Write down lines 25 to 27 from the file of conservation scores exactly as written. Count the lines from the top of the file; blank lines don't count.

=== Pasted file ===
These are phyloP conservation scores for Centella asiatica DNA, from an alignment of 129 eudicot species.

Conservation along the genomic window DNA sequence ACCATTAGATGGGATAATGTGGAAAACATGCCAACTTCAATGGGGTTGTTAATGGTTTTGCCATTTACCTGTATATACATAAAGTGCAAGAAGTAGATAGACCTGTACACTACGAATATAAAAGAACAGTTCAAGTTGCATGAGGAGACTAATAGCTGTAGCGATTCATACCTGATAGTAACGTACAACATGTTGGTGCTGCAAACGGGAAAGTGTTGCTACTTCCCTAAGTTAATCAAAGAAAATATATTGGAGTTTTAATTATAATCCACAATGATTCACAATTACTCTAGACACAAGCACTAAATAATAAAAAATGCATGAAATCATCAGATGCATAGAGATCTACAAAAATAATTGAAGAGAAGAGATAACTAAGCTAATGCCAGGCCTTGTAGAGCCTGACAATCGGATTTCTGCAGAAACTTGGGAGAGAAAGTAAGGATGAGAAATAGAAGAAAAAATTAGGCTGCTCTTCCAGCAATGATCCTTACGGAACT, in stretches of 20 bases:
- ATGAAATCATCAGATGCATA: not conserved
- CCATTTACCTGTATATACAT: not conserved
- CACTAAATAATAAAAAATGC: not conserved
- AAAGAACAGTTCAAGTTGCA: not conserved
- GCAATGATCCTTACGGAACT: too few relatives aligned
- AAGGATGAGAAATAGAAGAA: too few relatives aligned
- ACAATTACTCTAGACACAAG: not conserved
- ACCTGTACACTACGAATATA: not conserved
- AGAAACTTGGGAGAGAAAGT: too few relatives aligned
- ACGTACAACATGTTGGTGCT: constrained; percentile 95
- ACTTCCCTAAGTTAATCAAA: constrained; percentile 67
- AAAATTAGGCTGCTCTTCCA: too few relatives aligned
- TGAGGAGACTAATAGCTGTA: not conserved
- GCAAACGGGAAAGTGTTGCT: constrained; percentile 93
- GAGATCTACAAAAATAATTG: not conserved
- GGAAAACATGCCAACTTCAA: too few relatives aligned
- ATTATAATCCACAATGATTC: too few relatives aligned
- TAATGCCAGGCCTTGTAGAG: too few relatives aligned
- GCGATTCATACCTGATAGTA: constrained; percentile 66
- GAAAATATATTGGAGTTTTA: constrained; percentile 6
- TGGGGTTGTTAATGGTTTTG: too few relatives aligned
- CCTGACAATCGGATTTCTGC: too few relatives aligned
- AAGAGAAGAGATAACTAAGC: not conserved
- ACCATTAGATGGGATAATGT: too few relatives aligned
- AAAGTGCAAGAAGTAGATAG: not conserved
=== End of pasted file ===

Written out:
- AAGAGAAGAGATAACTAAGC: not conserved
- ACCATTAGATGGGATAATGT: too few relatives aligned
- AAAGTGCAAGAAGTAGATAG: not conserved